Between the Leaves: December 2008

By Mary R.


Kosher Symbols

I am trying to keep a kosher diet because I think it is healthier. Do kosher teas have any more health benefits than non-kosher tea?

As you've already discovered, the gentile world largely views the kosher label as being synonymous with "healthy," and this association is not entirely incorrect. Many things that would violate the concept - such as shellfish, which are easily contaminated, and carrion, which is just gross - do have serious health concerns associated with them. However, "kosher" isn't a concept concerned with health at all. It is simply a Hebrew term that roughly translates to "correct." In fact, the only thing it really does is denote an item that passes the restrictions of kashrut, or the Jewish dietary laws. Of course, obeying these laws is, above all other things, part of religious tradition. In fact, "keeping kosher" in some sects goes beyond the religious and becomes mystic, as with Hasidic Jews who view the act of keeping kosher as one of the ways to form "sparks of Holiness" or brief, direct connections with the Divine.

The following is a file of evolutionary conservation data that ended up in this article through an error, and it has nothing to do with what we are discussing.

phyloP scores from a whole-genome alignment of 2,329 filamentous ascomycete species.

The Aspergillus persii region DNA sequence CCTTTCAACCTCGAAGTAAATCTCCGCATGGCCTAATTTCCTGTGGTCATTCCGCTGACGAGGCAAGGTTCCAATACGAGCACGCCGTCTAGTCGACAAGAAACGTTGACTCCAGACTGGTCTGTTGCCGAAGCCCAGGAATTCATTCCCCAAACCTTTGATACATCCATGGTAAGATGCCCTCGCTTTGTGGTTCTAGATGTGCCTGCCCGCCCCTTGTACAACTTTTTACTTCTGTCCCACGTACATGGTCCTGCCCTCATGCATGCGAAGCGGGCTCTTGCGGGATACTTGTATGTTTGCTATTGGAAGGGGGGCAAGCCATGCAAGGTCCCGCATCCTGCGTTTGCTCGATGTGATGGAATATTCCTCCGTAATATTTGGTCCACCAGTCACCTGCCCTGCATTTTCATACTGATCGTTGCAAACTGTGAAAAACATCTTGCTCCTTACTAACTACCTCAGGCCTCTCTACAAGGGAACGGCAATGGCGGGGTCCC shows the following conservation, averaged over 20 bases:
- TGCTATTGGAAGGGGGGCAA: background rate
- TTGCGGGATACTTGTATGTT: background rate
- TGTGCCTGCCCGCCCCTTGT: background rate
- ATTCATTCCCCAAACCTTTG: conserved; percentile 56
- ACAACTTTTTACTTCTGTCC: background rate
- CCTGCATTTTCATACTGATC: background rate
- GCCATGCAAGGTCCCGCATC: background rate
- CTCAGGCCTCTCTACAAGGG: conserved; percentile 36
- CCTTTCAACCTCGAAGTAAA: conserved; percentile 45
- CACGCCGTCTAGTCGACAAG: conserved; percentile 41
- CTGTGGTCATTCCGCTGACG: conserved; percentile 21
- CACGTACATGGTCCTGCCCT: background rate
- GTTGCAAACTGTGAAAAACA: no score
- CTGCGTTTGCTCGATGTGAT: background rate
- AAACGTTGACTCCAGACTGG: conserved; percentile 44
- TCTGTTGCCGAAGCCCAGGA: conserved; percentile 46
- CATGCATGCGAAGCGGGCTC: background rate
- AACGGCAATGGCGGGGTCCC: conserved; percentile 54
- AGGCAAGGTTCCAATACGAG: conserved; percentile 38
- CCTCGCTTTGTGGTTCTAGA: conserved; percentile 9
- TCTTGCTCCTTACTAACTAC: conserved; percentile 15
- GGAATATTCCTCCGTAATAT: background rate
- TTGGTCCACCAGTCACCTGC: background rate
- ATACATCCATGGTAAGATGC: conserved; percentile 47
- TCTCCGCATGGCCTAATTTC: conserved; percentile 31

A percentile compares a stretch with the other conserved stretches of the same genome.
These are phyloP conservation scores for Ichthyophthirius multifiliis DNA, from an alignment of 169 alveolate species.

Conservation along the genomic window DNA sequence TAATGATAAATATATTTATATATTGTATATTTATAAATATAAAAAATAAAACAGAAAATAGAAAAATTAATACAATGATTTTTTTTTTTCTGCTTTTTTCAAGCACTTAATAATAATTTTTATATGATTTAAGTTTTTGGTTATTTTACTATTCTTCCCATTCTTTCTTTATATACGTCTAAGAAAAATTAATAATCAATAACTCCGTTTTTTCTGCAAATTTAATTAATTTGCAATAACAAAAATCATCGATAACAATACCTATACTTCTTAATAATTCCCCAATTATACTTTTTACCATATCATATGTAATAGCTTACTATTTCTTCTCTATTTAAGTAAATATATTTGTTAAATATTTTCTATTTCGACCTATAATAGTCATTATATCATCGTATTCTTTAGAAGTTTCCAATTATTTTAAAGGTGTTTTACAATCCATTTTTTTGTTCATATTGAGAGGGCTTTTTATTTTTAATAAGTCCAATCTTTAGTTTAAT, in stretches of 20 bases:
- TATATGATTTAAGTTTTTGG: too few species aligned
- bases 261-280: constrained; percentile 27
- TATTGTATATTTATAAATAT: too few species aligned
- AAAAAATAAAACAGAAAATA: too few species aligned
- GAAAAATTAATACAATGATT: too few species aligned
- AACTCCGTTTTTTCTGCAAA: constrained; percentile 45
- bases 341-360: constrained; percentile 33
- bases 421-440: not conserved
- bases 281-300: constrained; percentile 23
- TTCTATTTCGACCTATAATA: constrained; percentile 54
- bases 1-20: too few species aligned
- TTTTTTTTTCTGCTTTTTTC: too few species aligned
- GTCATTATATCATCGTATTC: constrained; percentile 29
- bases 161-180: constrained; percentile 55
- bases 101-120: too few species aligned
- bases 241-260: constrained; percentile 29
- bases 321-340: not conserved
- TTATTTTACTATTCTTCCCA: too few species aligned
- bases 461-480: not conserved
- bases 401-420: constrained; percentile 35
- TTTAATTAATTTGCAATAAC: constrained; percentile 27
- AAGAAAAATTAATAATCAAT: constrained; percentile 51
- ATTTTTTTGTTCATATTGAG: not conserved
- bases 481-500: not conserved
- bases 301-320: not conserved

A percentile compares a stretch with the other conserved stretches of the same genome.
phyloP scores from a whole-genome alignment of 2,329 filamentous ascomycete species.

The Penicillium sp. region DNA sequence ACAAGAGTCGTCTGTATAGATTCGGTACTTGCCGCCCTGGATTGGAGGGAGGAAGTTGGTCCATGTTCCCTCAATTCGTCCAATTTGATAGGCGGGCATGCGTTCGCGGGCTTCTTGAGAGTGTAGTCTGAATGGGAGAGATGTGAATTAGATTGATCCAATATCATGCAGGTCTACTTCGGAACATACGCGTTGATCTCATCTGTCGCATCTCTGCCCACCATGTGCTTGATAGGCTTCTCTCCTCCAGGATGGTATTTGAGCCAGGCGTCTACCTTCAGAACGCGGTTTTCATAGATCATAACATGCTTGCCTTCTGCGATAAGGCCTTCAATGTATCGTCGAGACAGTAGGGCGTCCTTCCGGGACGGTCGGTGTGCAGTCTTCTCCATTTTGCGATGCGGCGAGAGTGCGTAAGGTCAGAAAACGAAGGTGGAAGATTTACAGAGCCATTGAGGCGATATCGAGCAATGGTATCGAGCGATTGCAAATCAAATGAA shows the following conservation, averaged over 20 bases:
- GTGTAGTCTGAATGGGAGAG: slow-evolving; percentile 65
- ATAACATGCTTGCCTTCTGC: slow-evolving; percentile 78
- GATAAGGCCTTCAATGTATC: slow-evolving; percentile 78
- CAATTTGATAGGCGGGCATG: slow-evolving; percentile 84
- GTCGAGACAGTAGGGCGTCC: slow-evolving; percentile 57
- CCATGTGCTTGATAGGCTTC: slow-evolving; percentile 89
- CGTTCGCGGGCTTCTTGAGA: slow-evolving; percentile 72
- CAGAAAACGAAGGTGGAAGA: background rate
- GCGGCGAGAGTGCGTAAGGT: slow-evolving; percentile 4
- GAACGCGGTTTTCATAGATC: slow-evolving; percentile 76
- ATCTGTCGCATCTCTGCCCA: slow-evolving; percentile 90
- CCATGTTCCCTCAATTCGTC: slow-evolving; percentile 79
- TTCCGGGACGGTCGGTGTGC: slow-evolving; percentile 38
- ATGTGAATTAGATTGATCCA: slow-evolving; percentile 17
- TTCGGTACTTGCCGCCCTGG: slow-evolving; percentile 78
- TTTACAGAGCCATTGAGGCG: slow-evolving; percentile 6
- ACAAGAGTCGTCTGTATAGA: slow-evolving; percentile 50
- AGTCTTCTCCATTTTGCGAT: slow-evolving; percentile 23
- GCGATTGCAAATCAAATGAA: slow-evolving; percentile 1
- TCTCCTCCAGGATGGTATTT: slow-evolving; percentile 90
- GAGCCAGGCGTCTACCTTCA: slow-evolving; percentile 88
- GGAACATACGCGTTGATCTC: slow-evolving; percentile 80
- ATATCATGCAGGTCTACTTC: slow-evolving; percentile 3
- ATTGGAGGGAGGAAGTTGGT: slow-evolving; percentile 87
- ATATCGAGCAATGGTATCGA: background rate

Those who really keep kosher, then, do so almost exclusively because of spiritual reasons, and kosher tea is a good example of this spiritual precedence. See, the kashrut is incredibly detailed when it comes to the treatment and consumption of animal products, but has very few restrictions on plant foods. In fact, outside of some restrictions on grape products, grain during Passover, and plucking fruit from a tree less than three years of age, all fresh fruits and vegetables are considered kosher. This means that if you went to China, plucked a tea leaf, brushed off any bugs, and put it in your cup, your tea would be kosher.

Of course, there are a lot of processing steps between that fresh leaf and your standard brew, and if the leaves or their packaging come into contact with any equipment that had touched meat or dairy in any way, or if the leaves had accumulated some insects, the finished tea product would be considered non-kosher, or treif. Of course, extended processing can also render perfectly kosher tea treif, such as decaffeinating tea with ethyl acetate, a grain product, which makes the tea non-kosher during Passover. (Adagio's decaffeinated offerings are processed using the carbon dioxide method, and are likely kosher for Passover, though they are not formally certified.) Flavored teas can also pose kosher issues, as certain flavorings may not be kosher, though the tea they flavor is. Kosher certification boards, then, are most interested in flavoring and decaffeination processes. There are no kosher guidelines in regards to pesticide or fertilizer usage on the tea farms - the biggest health concern - and any inspection to ensure that other equipment and the tea itself is bug, animal, and dairy-free is, in large part, a formality.

In short, kosher for health is a great way to choose your deli, but there are better indicators when it comes to your tea.

*Special thanks to Ido Zimet of Divine Tastes for his help in this article.